Furor was first fanned by the 2011 Barnard College commencement address by Sheryl Sandberg, in which the Facebook board member exorted women to push ever-harder to maximize their work-life potentials, a concept some cheered and others dismissed.
Well, not quite dismissed, as high-ranking women admitted the draw of their children over career, and felt guilt responding to that pull. A cover story in the July-August issue of The Atlantic by Anne-Marie Slaughter, Princeton professor and "the first woman director of policy planning at the State Department," under Hilary Clinton, takes us through the angst over issues with her teen sons that led to her resignation from that post. The hurdle, Dr. Slaughter tells us in an accompanying video, was admitting that she wanted time with her children. Feminists want to change the world; they're not supposed to want to change diapers.
But she's quick to reassure us that "I have not exactly left the ranks of full-time career women: I teach a full course load; write regular print and online columns on foreign policy; give 40 to 50 speeches a year; appear regularly on TV and radio; and am working on a new academic book." The difference is that now she sleeps at home rather than away in Washington, DC. Some call that compromise. Not me.
|Dr. Anne-Marie Slaughter|
Lori Gottlieb replies, redundantly because she's so tired, that "Time and space do not magically expand because you'd like to be two places at once or do more things than can fit into a 24-hour period or even a life span." She very accurately mentions the vast majority of women who don't have nannies or mommy-esque husbands, and might be working two jobs to cover the bills. This is a tempest in a Starbucks cup, because while readers of Atlantic are buzzing about the difficulties fitting in yoga while they write another book and take the kids to karate, the rest of the world doesn't subscribe to the New York Times to even read about their plight.
This whole "are we spoiled or are we entitled?" back-and-forth, however, doesn't dare tell the real truth. Something no elite achiever, whether she's a time-out mother or a dedicated CEO can mention. But here it is: Women naturally want to be on the scene raising their own kids. And most men do not.
More succinctly: There are innate gender differences that explain the fact that all these newly-liberated and achieving women are in such a tizzy over this, while men are not. The women who are tops in their careers also want to be tops as parents, and the fact they can't is severely frustrating. The men who are tops in their careers love their children, but don't have that umbilical pull to be there raising them.
The women sounding off complain about constraints of organizations and professions. They moan that even with involved husbands and expert help, their children need them. They grouse about the guilt they feel for biting the hand that feeds them so well in tony restaurants, by stepping down from positions they've sought. They describe the lack of understanding and admiration their nurturing and lunch-packing and selflessness for their children earns compared to, say running a marathon. But they never mention--they can never mention--that traditional gender roles might have some practical and natural basis.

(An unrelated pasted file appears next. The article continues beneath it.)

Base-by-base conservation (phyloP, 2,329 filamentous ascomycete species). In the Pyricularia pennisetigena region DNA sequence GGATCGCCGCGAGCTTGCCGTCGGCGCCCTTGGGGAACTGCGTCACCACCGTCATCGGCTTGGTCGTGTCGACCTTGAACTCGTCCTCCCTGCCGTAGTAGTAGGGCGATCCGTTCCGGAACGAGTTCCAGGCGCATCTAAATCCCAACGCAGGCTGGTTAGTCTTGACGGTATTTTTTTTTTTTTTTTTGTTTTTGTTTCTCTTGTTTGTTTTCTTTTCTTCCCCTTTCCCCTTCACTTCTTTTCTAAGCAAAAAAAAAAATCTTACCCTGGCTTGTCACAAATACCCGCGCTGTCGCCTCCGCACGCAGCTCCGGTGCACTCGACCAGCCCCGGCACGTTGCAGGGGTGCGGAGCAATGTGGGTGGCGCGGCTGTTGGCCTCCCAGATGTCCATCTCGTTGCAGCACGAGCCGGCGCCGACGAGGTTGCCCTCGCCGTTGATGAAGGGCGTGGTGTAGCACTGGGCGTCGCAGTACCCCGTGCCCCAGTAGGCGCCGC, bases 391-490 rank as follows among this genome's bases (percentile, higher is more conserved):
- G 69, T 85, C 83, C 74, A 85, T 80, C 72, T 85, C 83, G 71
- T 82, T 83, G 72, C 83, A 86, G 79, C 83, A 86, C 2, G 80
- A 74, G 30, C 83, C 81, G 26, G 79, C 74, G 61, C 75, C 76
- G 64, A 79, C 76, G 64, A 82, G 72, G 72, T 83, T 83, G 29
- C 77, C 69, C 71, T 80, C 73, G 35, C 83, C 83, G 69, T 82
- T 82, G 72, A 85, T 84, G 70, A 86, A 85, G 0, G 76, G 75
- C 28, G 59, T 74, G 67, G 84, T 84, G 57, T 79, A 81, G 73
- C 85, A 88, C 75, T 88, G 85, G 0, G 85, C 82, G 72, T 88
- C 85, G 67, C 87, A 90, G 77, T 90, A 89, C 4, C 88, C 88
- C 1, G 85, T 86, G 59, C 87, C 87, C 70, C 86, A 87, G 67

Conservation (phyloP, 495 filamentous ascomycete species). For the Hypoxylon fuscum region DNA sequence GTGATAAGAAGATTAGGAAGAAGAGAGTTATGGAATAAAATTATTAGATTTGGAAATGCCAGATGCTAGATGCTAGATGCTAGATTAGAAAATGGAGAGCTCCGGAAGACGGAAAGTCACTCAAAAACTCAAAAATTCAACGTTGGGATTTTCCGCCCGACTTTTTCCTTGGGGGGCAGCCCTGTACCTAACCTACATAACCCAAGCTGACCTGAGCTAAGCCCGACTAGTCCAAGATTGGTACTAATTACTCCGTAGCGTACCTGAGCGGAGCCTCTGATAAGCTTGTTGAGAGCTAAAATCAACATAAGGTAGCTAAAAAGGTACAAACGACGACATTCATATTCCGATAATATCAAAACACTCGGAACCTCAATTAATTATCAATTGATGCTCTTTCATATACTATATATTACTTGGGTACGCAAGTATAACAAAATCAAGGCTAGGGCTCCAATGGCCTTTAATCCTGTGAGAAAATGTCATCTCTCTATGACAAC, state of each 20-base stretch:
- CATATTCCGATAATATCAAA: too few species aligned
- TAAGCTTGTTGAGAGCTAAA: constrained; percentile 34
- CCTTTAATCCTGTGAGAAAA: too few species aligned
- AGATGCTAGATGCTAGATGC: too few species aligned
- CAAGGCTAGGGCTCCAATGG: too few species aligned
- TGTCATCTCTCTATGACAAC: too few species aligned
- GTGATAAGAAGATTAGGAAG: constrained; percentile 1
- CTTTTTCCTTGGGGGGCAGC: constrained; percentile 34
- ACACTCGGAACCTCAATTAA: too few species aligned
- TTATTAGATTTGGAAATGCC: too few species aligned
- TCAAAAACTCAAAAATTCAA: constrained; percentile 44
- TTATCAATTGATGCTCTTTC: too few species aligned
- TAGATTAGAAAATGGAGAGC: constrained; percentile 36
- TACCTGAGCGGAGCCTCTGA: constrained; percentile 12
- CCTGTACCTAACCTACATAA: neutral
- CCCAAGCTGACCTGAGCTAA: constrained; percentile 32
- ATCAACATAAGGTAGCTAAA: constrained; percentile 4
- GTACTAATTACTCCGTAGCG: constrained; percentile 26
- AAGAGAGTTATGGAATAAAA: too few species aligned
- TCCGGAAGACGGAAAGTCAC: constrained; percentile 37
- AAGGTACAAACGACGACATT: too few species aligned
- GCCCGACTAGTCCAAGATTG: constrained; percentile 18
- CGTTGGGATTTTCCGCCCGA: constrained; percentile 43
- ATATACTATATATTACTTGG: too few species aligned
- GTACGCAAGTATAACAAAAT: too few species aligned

No, they exist as role models to break those traditional gender roles. Dr. Slaughter repeatedly lauds achieving women, foremost among them Michelle Obama, whose current occupation as First Lady is "a very visible investment interval" for the benefit of her daughters, and, Ms. Slaughter assures us, "we should expect a glittering career from her after she leaves the White House and her daughters leave for college."
The elite feminist trope, as expressed by Dr. Slaughter, is that women should excel in their careers in their 20s and early 30s, freezing their ova to insure that when their trajectories are set, it's not too late to conceive. Then, in their mid-30s and 40s, they can intentionally relax a bit on the professional thrust to allow for parenting to weave itself through their meetings, after-midnight writing binges, and flexible office visits, resuming their quests for ultimate occupational fulfillment in their 50s, once the children are safely esconced at Princeton.
Sounds fabulous. Some of us, however, are unafraid to say at the outset that raising our children is a higher calling than advising Hilary Clinton, or even being Hilary Clinton. Some of us don't want to hear from the nanny that little Taylor or Dallas finished their brie-on-baguette sandwiches at the park after school. We'd rather make the snack, pick up our own kids at the bus stop and walk them to the park ourselves, pushing them on swings and asking them about what happened that morning in kindergarten. Every day. We want to be there, not just because we love them (yes, career acheivers do love their children, too) but because we consider it a privilege and a duty and a delight to nurture. We have no issue with that old fashioned idea that children need their mothers, and that mothers are biologically programmed to crave, care for and protect their children. And to imprint them with their values and styles so that they may thrive.
The truth no one seems willing to say is that men and women are inherently and inescapably different. It's not just socialization that causes these differences; it's nature, or God, or whatever you want to believe makes us who we are when we enter this world. Some people are tall, some are smart, some hate cilantro. And women are made to be mothers, and to mother. Women can be competent and excel in a range of other things as well, but the fundamental truth is that women are made to mother.
That's why we're hearing all these teary treatises from the super-successful. For them, it's not a balance; it's a clash. To some of us, being a mother, there with our children, is the epitome of "having it all."